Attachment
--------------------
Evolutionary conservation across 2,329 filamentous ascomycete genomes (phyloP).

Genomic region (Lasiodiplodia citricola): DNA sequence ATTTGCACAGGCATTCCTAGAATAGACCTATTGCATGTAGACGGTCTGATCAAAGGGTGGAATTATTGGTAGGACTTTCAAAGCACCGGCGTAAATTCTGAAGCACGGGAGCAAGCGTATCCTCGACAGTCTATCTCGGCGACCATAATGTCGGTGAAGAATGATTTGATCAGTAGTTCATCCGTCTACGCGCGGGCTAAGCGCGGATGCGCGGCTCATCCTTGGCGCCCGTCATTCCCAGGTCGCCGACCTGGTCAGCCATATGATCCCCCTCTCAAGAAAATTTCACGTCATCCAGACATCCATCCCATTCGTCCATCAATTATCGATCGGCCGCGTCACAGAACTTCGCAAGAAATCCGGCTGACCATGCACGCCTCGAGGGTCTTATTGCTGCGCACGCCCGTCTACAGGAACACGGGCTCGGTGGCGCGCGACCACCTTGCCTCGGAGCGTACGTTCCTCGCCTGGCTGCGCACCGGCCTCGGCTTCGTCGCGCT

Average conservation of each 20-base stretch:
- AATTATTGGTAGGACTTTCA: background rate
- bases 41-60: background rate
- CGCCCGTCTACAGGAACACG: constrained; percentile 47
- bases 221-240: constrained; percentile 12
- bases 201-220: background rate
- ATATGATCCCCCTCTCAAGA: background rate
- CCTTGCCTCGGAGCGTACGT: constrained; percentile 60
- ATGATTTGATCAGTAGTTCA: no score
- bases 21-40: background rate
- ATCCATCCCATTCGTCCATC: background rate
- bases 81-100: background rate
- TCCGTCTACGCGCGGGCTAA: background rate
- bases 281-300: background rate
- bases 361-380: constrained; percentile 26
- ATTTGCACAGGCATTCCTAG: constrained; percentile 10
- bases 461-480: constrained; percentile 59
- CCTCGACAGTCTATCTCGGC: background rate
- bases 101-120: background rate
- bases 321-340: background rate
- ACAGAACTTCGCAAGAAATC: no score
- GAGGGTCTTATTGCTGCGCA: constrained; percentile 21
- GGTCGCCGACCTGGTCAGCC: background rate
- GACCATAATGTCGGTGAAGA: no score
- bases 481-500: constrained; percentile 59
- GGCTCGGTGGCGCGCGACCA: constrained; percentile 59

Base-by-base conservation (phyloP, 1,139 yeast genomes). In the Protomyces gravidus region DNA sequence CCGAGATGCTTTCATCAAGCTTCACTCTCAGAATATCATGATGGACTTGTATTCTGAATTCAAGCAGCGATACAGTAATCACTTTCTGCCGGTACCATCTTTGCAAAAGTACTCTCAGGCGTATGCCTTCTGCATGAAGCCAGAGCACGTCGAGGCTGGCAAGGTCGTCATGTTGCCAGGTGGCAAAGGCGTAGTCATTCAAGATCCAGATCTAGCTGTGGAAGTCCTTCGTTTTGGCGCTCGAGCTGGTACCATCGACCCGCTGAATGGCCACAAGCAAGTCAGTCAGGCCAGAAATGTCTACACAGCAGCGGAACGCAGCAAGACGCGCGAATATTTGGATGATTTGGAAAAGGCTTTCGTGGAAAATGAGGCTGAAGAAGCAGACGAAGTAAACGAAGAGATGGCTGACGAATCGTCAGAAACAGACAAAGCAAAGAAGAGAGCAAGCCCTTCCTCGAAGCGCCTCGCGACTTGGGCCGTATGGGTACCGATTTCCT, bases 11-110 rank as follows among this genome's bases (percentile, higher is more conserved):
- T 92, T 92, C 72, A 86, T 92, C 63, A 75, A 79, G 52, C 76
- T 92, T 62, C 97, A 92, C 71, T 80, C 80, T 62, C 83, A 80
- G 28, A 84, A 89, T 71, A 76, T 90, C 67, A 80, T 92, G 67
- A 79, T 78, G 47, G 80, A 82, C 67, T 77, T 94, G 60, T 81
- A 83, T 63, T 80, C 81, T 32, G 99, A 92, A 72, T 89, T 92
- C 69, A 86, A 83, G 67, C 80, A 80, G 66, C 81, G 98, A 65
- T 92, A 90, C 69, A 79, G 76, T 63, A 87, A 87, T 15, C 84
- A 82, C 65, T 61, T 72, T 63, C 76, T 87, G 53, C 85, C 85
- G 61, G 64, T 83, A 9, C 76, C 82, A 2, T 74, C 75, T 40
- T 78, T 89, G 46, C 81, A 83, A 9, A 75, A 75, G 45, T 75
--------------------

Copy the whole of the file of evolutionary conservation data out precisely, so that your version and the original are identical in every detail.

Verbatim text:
Evolutionary conservation across 2,329 filamentous ascomycete genomes (phyloP).

Genomic region (Lasiodiplodia citricola): DNA sequence ATTTGCACAGGCATTCCTAGAATAGACCTATTGCATGTAGACGGTCTGATCAAAGGGTGGAATTATTGGTAGGACTTTCAAAGCACCGGCGTAAATTCTGAAGCACGGGAGCAAGCGTATCCTCGACAGTCTATCTCGGCGACCATAATGTCGGTGAAGAATGATTTGATCAGTAGTTCATCCGTCTACGCGCGGGCTAAGCGCGGATGCGCGGCTCATCCTTGGCGCCCGTCATTCCCAGGTCGCCGACCTGGTCAGCCATATGATCCCCCTCTCAAGAAAATTTCACGTCATCCAGACATCCATCCCATTCGTCCATCAATTATCGATCGGCCGCGTCACAGAACTTCGCAAGAAATCCGGCTGACCATGCACGCCTCGAGGGTCTTATTGCTGCGCACGCCCGTCTACAGGAACACGGGCTCGGTGGCGCGCGACCACCTTGCCTCGGAGCGTACGTTCCTCGCCTGGCTGCGCACCGGCCTCGGCTTCGTCGCGCT

Average conservation of each 20-base stretch:
- AATTATTGGTAGGACTTTCA: background rate
- bases 41-60: background rate
- CGCCCGTCTACAGGAACACG: constrained; percentile 47
- bases 221-240: constrained; percentile 12
- bases 201-220: background rate
- ATATGATCCCCCTCTCAAGA: background rate
- CCTTGCCTCGGAGCGTACGT: constrained; percentile 60
- ATGATTTGATCAGTAGTTCA: no score
- bases 21-40: background rate
- ATCCATCCCATTCGTCCATC: background rate
- bases 81-100: background rate
- TCCGTCTACGCGCGGGCTAA: background rate
- bases 281-300: background rate
- bases 361-380: constrained; percentile 26
- ATTTGCACAGGCATTCCTAG: constrained; percentile 10
- bases 461-480: constrained; percentile 59
- CCTCGACAGTCTATCTCGGC: background rate
- bases 101-120: background rate
- bases 321-340: background rate
- ACAGAACTTCGCAAGAAATC: no score
- GAGGGTCTTATTGCTGCGCA: constrained; percentile 21
- GGTCGCCGACCTGGTCAGCC: background rate
- GACCATAATGTCGGTGAAGA: no score
- bases 481-500: constrained; percentile 59
- GGCTCGGTGGCGCGCGACCA: constrained; percentile 59

Base-by-base conservation (phyloP, 1,139 yeast genomes). In the Protomyces gravidus region DNA sequence CCGAGATGCTTTCATCAAGCTTCACTCTCAGAATATCATGATGGACTTGTATTCTGAATTCAAGCAGCGATACAGTAATCACTTTCTGCCGGTACCATCTTTGCAAAAGTACTCTCAGGCGTATGCCTTCTGCATGAAGCCAGAGCACGTCGAGGCTGGCAAGGTCGTCATGTTGCCAGGTGGCAAAGGCGTAGTCATTCAAGATCCAGATCTAGCTGTGGAAGTCCTTCGTTTTGGCGCTCGAGCTGGTACCATCGACCCGCTGAATGGCCACAAGCAAGTCAGTCAGGCCAGAAATGTCTACACAGCAGCGGAACGCAGCAAGACGCGCGAATATTTGGATGATTTGGAAAAGGCTTTCGTGGAAAATGAGGCTGAAGAAGCAGACGAAGTAAACGAAGAGATGGCTGACGAATCGTCAGAAACAGACAAAGCAAAGAAGAGAGCAAGCCCTTCCTCGAAGCGCCTCGCGACTTGGGCCGTATGGGTACCGATTTCCT, bases 11-110 rank as follows among this genome's bases (percentile, higher is more conserved):
- T 92, T 92, C 72, A 86, T 92, C 63, A 75, A 79, G 52, C 76
- T 92, T 62, C 97, A 92, C 71, T 80, C 80, T 62, C 83, A 80
- G 28, A 84, A 89, T 71, A 76, T 90, C 67, A 80, T 92, G 67
- A 79, T 78, G 47, G 80, A 82, C 67, T 77, T 94, G 60, T 81
- A 83, T 63, T 80, C 81, T 32, G 99, A 92, A 72, T 89, T 92
- C 69, A 86, A 83, G 67, C 80, A 80, G 66, C 81, G 98, A 65
- T 92, A 90, C 69, A 79, G 76, T 63, A 87, A 87, T 15, C 84
- A 82, C 65, T 61, T 72, T 63, C 76, T 87, G 53, C 85, C 85
- G 61, G 64, T 83, A 9, C 76, C 82, A 2, T 74, C 75, T 40
- T 78, T 89, G 46, C 81, A 83, A 9, A 75, A 75, G 45, T 75